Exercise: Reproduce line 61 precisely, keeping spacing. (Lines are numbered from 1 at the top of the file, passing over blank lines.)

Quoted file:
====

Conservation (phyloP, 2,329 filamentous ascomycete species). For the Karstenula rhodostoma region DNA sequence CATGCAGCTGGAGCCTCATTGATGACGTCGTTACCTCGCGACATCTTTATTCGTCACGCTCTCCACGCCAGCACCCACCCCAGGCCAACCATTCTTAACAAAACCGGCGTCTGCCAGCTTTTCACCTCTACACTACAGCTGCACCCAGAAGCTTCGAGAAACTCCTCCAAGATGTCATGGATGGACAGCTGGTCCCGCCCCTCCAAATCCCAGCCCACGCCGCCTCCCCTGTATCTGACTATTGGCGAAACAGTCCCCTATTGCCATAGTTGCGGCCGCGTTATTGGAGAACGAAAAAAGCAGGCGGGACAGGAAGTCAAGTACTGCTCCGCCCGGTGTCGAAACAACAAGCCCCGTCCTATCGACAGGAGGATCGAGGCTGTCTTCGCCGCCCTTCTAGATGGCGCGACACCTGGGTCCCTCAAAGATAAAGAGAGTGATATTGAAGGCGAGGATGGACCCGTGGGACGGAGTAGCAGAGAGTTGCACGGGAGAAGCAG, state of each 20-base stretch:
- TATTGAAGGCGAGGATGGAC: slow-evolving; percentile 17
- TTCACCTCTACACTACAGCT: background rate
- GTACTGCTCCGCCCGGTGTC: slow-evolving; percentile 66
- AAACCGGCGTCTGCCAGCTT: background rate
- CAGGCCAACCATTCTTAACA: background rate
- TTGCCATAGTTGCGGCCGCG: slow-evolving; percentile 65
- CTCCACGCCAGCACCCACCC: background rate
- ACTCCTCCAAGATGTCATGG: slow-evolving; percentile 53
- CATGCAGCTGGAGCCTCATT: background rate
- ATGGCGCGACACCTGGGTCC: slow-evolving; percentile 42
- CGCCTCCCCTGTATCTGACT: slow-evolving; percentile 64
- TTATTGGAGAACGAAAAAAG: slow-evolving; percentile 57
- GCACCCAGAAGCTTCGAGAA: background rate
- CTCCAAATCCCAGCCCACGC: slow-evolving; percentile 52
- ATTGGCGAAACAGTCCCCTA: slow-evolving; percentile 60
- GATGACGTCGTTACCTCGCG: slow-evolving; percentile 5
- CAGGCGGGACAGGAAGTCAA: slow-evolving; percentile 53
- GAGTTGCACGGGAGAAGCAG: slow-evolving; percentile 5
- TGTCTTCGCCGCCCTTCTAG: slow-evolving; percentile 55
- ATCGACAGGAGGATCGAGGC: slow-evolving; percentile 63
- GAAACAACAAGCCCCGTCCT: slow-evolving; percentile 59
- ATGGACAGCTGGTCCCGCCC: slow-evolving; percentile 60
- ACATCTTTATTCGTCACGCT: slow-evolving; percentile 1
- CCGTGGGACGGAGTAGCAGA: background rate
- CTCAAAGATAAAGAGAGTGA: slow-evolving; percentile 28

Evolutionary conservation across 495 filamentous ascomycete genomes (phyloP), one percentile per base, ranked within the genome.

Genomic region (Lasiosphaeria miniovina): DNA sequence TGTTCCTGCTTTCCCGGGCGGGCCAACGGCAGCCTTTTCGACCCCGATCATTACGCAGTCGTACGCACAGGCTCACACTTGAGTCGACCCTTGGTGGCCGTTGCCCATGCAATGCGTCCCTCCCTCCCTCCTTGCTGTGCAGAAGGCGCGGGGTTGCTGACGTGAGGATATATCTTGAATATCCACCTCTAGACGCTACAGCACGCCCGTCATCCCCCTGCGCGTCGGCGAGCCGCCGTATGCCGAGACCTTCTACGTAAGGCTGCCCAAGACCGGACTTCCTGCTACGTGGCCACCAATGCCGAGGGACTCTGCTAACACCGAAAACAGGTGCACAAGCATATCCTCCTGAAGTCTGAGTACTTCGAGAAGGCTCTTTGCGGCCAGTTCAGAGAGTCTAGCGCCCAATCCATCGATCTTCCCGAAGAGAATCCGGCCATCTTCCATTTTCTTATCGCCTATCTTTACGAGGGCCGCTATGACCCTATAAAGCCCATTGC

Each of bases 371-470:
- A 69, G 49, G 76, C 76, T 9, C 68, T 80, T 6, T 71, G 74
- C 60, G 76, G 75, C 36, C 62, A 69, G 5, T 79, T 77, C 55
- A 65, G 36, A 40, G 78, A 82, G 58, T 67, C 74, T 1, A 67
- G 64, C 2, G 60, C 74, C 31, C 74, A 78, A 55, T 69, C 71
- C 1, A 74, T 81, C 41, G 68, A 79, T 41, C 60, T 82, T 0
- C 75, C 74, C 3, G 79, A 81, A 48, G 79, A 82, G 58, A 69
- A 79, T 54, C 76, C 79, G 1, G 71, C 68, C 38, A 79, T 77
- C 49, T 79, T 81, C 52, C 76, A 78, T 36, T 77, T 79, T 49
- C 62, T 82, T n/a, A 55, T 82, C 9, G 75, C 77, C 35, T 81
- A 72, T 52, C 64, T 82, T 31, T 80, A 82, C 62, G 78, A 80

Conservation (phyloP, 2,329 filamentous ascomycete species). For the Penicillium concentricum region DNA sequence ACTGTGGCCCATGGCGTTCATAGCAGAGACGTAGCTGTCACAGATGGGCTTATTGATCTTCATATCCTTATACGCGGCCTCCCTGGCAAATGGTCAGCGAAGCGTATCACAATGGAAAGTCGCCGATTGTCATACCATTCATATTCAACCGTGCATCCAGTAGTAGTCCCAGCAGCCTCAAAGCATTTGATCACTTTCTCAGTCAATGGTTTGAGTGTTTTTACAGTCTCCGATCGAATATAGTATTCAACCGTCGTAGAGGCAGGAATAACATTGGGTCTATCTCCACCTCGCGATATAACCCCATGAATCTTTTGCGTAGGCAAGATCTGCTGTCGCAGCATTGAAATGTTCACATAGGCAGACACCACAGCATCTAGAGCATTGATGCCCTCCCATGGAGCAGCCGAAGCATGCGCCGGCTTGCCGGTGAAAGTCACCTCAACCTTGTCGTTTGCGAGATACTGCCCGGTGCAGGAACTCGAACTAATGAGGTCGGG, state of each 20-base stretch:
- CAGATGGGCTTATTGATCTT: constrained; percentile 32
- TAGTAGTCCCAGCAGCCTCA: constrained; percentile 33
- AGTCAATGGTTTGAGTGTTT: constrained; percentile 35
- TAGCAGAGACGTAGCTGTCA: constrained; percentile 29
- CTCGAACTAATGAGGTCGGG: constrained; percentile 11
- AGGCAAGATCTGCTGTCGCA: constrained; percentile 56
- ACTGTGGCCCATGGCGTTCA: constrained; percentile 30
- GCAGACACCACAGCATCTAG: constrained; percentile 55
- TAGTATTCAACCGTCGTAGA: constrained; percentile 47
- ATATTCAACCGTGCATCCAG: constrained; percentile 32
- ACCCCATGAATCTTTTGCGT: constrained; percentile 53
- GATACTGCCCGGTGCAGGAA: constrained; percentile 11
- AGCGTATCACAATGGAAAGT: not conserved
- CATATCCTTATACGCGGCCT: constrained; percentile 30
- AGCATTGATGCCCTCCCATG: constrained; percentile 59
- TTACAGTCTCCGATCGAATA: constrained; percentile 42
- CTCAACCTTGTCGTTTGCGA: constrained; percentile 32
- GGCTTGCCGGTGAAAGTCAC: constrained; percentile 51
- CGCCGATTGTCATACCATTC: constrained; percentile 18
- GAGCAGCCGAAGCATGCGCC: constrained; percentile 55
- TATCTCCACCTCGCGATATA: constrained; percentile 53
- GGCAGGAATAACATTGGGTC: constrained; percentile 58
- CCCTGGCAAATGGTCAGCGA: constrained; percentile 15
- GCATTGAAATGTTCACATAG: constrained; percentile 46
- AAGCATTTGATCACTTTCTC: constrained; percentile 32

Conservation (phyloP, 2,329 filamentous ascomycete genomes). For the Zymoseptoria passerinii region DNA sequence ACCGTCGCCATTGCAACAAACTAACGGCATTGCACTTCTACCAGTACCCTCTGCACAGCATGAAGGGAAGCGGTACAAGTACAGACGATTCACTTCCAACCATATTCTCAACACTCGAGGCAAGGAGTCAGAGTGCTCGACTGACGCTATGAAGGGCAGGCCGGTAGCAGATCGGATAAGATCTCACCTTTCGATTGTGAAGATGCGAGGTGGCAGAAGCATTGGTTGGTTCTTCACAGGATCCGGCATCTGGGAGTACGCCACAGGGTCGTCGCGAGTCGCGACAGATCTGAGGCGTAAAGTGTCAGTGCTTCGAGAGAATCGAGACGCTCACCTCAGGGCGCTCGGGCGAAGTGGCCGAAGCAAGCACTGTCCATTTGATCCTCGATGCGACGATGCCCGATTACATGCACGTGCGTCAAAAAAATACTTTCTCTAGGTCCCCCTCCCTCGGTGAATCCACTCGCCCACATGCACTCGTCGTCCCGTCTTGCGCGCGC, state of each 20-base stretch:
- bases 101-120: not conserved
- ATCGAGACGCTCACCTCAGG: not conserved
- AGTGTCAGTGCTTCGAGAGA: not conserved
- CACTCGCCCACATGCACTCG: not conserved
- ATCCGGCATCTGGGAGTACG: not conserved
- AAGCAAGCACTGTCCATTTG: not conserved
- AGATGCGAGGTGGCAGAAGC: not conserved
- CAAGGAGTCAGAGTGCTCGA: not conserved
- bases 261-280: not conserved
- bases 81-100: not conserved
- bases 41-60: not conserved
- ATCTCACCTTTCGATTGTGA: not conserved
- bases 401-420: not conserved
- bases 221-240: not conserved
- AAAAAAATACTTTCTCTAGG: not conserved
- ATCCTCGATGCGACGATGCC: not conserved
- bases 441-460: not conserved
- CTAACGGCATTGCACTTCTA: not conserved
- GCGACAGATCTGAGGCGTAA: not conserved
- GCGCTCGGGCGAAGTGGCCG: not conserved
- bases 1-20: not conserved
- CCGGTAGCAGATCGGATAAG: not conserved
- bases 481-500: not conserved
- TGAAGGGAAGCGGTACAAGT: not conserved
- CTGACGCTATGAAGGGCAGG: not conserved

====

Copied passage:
- TATCTCCACCTCGCGATATA: constrained; percentile 53